9 Words Your Resume Can Live Without

Resume Word ChoiceYou know that feeling you get when you’re sure you’ve seen something before? At RezScore, we get that feeling all the time…looking at resumes.

The resume is a blank canvas that any job seeker can transform into a unique document. When every resume uses the same jargon in the same way, it’s just a waste of space and opportunity.

I’ve compiled a list of words that are the very worst offenders when it comes to resume déjà vu:


The dictionary defines “Dynamic” as “a force that stimulates change or progress within a system”. That sounds so shiny and wonderful; it should be in your resume, right? What does it actually say about you? Instead of telling an employer that you are dynamic, tell them about what you’ve accomplished that makes you dynamic.


Be aware that not every industry even wants a results-oriented individual. In a way, it says, “I don’t care how I get there, just as long as I do.”

People Person

You wouldn’t include, “I’m really nice” into your resume, would you? Just because a piece of paper says so doesn’t make this nebulous fact true. Save the interpersonal qualities for emails, phone calls, and face-to-face interactions.

_______ available by request

References, writing samples, or anything else… This line is a waste of precious resume real estate. If an employer is interested in you, they will ask for additional materials. Side note: when a job posting specifically asks for references or writing samples, include them!

Problem-solving skills

Sure, on paper, a problem-solver seems like an amazing addition to any company. Instead of mentioning you’re a problem solver, try to include at least one example of you using your super-awesome problem-solving skills in the real world.


Just like dynamic, this is another word that sounds amazing, but doesn’t really say anything. Great, you’re not stuck in the past, according to you. Think about any instance in your immediate work history that shows that quality of yours in action.


Responsible… for what? The proof is in the pudding when it comes to responsibility. Elaborate—who made you responsible, how many other people shared this responsibility, did anything challenge your responsibility?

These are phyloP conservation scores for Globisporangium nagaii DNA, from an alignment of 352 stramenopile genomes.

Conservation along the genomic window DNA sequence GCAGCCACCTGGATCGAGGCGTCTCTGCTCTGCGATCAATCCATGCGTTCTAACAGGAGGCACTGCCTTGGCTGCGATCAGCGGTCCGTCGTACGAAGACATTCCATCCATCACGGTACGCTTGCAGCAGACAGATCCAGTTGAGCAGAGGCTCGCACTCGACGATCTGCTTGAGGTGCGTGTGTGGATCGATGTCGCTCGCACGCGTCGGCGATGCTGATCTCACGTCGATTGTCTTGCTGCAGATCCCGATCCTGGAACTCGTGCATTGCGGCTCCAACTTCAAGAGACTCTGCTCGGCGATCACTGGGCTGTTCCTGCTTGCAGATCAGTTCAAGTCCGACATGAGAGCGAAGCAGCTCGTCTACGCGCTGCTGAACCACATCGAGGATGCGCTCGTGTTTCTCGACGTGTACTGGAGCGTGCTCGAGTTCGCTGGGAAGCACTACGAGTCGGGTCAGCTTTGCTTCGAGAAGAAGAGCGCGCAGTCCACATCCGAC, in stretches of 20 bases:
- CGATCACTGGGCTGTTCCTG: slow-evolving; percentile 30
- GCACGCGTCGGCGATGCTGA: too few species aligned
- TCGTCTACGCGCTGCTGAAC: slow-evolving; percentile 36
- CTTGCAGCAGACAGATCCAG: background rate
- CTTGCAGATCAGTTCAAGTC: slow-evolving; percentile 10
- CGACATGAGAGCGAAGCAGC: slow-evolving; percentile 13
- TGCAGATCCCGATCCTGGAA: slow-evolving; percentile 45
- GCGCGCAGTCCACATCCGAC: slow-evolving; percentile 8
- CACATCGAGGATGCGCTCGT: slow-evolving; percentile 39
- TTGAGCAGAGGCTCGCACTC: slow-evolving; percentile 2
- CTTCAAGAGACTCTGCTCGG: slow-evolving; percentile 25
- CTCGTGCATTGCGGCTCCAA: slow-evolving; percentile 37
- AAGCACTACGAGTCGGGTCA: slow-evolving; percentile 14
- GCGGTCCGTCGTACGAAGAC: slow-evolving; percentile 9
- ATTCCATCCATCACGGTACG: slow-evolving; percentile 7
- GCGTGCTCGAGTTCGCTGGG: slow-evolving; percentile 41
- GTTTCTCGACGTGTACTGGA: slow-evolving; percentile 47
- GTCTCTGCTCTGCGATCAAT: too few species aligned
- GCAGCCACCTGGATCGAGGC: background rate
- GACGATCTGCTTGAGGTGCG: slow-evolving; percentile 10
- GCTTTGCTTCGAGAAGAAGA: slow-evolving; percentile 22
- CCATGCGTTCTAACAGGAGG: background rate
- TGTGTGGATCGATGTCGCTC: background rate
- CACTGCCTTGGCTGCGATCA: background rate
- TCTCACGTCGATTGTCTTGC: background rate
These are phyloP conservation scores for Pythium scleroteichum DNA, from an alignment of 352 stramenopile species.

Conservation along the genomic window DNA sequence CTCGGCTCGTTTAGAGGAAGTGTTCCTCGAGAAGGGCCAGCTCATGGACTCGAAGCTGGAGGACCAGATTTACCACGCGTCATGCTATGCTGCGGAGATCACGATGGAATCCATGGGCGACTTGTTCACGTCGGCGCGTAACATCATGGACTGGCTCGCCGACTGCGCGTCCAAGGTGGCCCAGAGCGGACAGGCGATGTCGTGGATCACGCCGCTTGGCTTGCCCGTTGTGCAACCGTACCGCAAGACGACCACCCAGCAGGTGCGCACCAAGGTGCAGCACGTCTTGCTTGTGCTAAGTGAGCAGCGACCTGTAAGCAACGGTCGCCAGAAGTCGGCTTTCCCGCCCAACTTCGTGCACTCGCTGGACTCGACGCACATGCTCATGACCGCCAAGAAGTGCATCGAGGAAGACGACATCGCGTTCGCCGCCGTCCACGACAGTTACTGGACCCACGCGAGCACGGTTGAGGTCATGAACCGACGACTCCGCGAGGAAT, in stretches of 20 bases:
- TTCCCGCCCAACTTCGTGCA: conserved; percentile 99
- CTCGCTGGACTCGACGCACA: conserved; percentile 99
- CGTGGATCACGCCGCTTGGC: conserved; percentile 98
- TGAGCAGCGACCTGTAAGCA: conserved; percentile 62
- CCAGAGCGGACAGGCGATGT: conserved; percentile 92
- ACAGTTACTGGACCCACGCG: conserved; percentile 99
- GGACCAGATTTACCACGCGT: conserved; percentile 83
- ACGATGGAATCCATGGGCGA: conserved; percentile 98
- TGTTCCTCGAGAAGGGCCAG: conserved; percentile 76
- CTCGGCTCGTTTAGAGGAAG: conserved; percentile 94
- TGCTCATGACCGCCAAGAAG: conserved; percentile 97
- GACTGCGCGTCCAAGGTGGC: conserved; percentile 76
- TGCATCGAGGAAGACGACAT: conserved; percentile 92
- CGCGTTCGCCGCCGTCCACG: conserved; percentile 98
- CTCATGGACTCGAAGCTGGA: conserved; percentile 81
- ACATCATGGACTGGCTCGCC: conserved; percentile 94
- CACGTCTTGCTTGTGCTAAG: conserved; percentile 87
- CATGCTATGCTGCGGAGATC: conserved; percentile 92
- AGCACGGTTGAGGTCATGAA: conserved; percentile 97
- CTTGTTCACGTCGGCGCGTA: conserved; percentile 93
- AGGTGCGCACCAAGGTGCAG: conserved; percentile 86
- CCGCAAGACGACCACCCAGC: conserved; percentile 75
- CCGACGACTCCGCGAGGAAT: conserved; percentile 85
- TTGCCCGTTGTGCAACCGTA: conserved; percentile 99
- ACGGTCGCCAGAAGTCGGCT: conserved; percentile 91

Communication skills

One can argue that a two-year-old has communication skills; after all, they can communicate. The fact that you are able to write a resume proves that you are capable of communicating effectively. Beyond that, your writing samples, cover letter and exchanges with potential employers should prove to them that you are a great communicator.


What does it mean to be professional? Many industries don’t have any strict qualifications (if any) for this label, so is it really necessary for you to tell an employer? Instead of writing about your professionalism, act professionally in the way you interact with an employer.

This is only the beginning of a long list of words your resume doesn’t need. As a rule of thumb, try to avoid frilly adjectives and focus on quantifiable, solid examples of accomplishments and achievements. If you find yourself using the same word over and over again in your resume and cover letter, look for another.

What other words need to be retired from your resume?

Guest Expert:

Gerrit Hall is the CEO and co-founder of RezScore, a free web application that reads, analyzes, and grades resumes – instantly. Gerrit has successfully combined his passion for computer science and the careers space by helping job seekers write the best resume possible. Gerrit is a regular contributor to the startup advice site Bootstrapper, hosts the “Vital Topics” panel of the Road2Shambala podcast, and spearheaded the 2log competitive blogging platform. You can connect with Gerrit and RezScore on Facebook and Twitter.

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